A schoolboy's drone footage has finally sparked action by Auckland Transport on streets around a North Shore school where parents have set up unofficial pedestrian crossings.

Hauraki School student Elliot Gulik, aged 10, used a friend's drone to film crossings which his mother Jackie Gulik helps to operate for children going to and from the school across Waitematā St and Walter St.

About 20 parents have used orange cones and high-vis vests to operate the crossings for the past 18 months because Auckland Transport has refused to create official pedestrian crossings in the two streets, despite "a long line of near-misses" in which cars almost hit children in the two streets.

"The drone footage has definitely sparked some activity in Auckland Transport," Jackie Gulik said.


"I shared that with our Devonport-Takapuna Local Board. I have been asking every week for an engineer to come and visit our school, but it's just not a priority.

"Finally, after the drone footage, we had a meeting with an engineer and other members of Auckland Transport and the local board and the school and myself two weeks ago, and I have seen Auckland Transport having people up there counting people, so it feels like it's on their radar."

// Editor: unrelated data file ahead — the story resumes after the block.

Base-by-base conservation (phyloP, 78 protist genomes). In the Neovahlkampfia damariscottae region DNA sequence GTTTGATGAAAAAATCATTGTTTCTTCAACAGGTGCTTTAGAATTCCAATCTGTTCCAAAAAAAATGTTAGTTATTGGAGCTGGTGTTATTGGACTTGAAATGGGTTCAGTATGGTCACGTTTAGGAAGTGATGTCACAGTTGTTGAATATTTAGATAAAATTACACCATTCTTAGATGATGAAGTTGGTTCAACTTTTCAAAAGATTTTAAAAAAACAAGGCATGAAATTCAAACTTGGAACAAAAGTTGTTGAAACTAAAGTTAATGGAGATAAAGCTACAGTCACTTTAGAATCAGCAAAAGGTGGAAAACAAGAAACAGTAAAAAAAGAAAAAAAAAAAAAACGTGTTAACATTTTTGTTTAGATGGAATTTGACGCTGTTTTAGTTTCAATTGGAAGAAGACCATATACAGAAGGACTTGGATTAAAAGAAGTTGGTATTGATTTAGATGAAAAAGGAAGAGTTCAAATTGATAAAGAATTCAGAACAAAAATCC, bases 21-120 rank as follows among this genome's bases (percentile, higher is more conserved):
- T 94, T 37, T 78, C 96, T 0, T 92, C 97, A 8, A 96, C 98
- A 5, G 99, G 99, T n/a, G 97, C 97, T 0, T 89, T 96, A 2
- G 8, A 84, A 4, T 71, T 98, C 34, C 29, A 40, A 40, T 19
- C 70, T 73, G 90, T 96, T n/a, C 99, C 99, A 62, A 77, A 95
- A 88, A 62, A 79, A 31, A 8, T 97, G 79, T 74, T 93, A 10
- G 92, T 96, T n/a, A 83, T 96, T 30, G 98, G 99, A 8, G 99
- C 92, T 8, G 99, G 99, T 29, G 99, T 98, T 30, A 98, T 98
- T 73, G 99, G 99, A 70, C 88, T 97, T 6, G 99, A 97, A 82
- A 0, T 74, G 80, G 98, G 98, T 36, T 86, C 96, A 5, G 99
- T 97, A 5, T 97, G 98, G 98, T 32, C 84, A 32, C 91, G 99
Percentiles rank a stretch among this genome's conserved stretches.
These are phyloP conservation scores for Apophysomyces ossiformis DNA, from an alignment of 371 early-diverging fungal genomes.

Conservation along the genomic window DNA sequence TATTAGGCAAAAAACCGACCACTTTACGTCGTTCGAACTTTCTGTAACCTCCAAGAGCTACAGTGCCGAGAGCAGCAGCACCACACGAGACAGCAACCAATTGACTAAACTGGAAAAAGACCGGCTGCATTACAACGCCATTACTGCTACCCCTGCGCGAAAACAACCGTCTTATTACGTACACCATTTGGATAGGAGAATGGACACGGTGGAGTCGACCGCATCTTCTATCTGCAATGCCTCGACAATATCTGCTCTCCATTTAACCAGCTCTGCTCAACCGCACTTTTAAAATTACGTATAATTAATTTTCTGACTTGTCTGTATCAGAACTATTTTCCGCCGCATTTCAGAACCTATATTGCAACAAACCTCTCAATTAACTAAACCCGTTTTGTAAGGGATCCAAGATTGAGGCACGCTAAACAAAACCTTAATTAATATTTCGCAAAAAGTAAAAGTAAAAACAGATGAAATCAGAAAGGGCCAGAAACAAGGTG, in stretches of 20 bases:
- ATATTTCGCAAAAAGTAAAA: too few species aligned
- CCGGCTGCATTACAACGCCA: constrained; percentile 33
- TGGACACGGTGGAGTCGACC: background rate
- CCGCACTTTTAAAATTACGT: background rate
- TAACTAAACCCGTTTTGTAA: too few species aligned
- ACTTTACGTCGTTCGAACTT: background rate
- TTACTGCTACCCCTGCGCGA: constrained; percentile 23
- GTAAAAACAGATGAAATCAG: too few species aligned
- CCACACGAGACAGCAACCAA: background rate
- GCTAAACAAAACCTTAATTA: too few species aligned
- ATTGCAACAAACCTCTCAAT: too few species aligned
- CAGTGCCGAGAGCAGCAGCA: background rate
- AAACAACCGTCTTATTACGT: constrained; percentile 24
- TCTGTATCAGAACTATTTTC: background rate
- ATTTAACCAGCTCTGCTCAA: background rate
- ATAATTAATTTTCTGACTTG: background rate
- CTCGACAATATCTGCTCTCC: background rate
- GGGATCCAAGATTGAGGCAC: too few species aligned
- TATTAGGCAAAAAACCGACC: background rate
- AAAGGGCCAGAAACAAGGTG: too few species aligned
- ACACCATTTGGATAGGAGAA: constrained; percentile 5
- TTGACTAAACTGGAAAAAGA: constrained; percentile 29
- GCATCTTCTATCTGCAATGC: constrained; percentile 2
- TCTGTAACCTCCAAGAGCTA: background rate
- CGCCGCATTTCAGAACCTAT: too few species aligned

Jackie Gulik's son Elliott filmed the traffic around Hauraki School. Photo / Dean Purcell
Jackie Gulik's son Elliott filmed the traffic around Hauraki School. Photo / Dean Purcell

The school at 82 Jutland Rd is several blocks away from busy Lake Rd and draws most of its 502 students from west of Lake Rd, making the area relatively safe to walk to school.

It operates three walking school buses, two of which feed down the west side of Jutland Rd and over the parent-supervised "safe crossing" of Walter St to the school's only officially supervised school crossing across Jutland Rd outside the school gate.

The other walking bus comes down the east side of Jutland Rd over the "safe crossing" of Waitematā St to reach the school.

Jackie Gulik said Auckland Transport's Travelwise co-ordinator told her it was illegal to stop cars anywhere except on legal pedestrian crossings.

"She said because it's not legal we can't support you with cones or traffic signs," she said.

"It was meant to be an interim fix until AT could come and resolve the issues, but 18 months later we are still doing it and will continue to do it because it's working so well."


Auckland Transport spokeswoman Joanna Glasswell said the agency was "working very closely with the school on how to make crossing the road safer for children".

"In the 2018-19 year we have plans for a refuge island," she said. "However we are also investigating other options, which is why we have been undertaking traffic counts in the area recently."